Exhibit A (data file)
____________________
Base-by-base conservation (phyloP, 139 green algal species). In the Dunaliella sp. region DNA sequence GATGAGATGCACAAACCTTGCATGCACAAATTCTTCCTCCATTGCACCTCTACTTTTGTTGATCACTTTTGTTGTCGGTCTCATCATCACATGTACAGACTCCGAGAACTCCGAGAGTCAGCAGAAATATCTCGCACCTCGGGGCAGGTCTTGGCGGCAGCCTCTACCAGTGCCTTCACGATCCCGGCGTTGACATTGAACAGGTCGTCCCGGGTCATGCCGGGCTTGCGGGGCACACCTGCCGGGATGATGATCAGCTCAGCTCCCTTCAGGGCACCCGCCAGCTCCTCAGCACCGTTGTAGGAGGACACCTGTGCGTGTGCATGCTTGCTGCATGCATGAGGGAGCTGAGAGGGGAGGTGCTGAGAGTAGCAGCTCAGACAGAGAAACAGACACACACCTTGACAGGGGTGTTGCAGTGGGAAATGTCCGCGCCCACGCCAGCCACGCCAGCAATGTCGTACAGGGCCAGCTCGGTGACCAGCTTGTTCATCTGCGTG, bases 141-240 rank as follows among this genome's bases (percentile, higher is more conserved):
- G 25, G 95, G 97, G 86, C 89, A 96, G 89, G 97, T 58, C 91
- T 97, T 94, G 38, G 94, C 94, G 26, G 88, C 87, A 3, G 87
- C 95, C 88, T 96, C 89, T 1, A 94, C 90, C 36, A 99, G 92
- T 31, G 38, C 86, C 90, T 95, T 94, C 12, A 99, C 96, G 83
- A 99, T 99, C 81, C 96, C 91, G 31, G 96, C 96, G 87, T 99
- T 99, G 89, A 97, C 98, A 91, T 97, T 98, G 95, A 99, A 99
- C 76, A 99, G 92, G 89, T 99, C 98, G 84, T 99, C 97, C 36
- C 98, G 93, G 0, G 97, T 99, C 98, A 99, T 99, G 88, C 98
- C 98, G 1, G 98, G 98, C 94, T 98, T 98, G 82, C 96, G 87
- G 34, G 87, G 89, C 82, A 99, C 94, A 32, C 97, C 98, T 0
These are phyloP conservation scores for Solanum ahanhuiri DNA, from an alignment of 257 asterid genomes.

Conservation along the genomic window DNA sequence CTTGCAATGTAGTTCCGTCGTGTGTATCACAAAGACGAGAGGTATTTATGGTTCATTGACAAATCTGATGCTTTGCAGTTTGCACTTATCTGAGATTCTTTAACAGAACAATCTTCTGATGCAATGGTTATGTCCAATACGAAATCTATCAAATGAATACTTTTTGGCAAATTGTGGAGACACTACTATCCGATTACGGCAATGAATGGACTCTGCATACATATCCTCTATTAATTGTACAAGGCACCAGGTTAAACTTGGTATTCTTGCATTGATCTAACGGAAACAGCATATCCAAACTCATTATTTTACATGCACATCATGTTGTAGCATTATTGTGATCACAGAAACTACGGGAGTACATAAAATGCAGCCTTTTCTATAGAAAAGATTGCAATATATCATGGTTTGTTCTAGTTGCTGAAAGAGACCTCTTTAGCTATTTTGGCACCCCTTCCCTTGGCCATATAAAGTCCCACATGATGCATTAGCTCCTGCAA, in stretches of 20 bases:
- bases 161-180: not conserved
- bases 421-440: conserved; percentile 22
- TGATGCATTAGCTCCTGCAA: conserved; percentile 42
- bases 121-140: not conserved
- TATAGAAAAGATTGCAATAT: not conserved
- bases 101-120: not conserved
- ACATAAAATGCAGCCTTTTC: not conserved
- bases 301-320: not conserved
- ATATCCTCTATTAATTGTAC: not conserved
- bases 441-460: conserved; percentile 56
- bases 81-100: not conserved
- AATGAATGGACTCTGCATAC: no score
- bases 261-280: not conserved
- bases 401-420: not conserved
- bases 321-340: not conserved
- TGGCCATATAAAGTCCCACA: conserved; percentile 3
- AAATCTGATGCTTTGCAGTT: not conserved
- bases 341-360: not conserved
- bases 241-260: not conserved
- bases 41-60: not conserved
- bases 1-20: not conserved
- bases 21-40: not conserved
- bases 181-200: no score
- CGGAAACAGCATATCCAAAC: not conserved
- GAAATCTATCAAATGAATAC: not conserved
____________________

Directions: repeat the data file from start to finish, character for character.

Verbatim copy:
Base-by-base conservation (phyloP, 139 green algal species). In the Dunaliella sp. region DNA sequence GATGAGATGCACAAACCTTGCATGCACAAATTCTTCCTCCATTGCACCTCTACTTTTGTTGATCACTTTTGTTGTCGGTCTCATCATCACATGTACAGACTCCGAGAACTCCGAGAGTCAGCAGAAATATCTCGCACCTCGGGGCAGGTCTTGGCGGCAGCCTCTACCAGTGCCTTCACGATCCCGGCGTTGACATTGAACAGGTCGTCCCGGGTCATGCCGGGCTTGCGGGGCACACCTGCCGGGATGATGATCAGCTCAGCTCCCTTCAGGGCACCCGCCAGCTCCTCAGCACCGTTGTAGGAGGACACCTGTGCGTGTGCATGCTTGCTGCATGCATGAGGGAGCTGAGAGGGGAGGTGCTGAGAGTAGCAGCTCAGACAGAGAAACAGACACACACCTTGACAGGGGTGTTGCAGTGGGAAATGTCCGCGCCCACGCCAGCCACGCCAGCAATGTCGTACAGGGCCAGCTCGGTGACCAGCTTGTTCATCTGCGTG, bases 141-240 rank as follows among this genome's bases (percentile, higher is more conserved):
- G 25, G 95, G 97, G 86, C 89, A 96, G 89, G 97, T 58, C 91
- T 97, T 94, G 38, G 94, C 94, G 26, G 88, C 87, A 3, G 87
- C 95, C 88, T 96, C 89, T 1, A 94, C 90, C 36, A 99, G 92
- T 31, G 38, C 86, C 90, T 95, T 94, C 12, A 99, C 96, G 83
- A 99, T 99, C 81, C 96, C 91, G 31, G 96, C 96, G 87, T 99
- T 99, G 89, A 97, C 98, A 91, T 97, T 98, G 95, A 99, A 99
- C 76, A 99, G 92, G 89, T 99, C 98, G 84, T 99, C 97, C 36
- C 98, G 93, G 0, G 97, T 99, C 98, A 99, T 99, G 88, C 98
- C 98, G 1, G 98, G 98, C 94, T 98, T 98, G 82, C 96, G 87
- G 34, G 87, G 89, C 82, A 99, C 94, A 32, C 97, C 98, T 0
These are phyloP conservation scores for Solanum ahanhuiri DNA, from an alignment of 257 asterid genomes.

Conservation along the genomic window DNA sequence CTTGCAATGTAGTTCCGTCGTGTGTATCACAAAGACGAGAGGTATTTATGGTTCATTGACAAATCTGATGCTTTGCAGTTTGCACTTATCTGAGATTCTTTAACAGAACAATCTTCTGATGCAATGGTTATGTCCAATACGAAATCTATCAAATGAATACTTTTTGGCAAATTGTGGAGACACTACTATCCGATTACGGCAATGAATGGACTCTGCATACATATCCTCTATTAATTGTACAAGGCACCAGGTTAAACTTGGTATTCTTGCATTGATCTAACGGAAACAGCATATCCAAACTCATTATTTTACATGCACATCATGTTGTAGCATTATTGTGATCACAGAAACTACGGGAGTACATAAAATGCAGCCTTTTCTATAGAAAAGATTGCAATATATCATGGTTTGTTCTAGTTGCTGAAAGAGACCTCTTTAGCTATTTTGGCACCCCTTCCCTTGGCCATATAAAGTCCCACATGATGCATTAGCTCCTGCAA, in stretches of 20 bases:
- bases 161-180: not conserved
- bases 421-440: conserved; percentile 22
- TGATGCATTAGCTCCTGCAA: conserved; percentile 42
- bases 121-140: not conserved
- TATAGAAAAGATTGCAATAT: not conserved
- bases 101-120: not conserved
- ACATAAAATGCAGCCTTTTC: not conserved
- bases 301-320: not conserved
- ATATCCTCTATTAATTGTAC: not conserved
- bases 441-460: conserved; percentile 56
- bases 81-100: not conserved
- AATGAATGGACTCTGCATAC: no score
- bases 261-280: not conserved
- bases 401-420: not conserved
- bases 321-340: not conserved
- TGGCCATATAAAGTCCCACA: conserved; percentile 3
- AAATCTGATGCTTTGCAGTT: not conserved
- bases 341-360: not conserved
- bases 241-260: not conserved
- bases 41-60: not conserved
- bases 1-20: not conserved
- bases 21-40: not conserved
- bases 181-200: no score
- CGGAAACAGCATATCCAAAC: not conserved
- GAAATCTATCAAATGAATAC: not conserved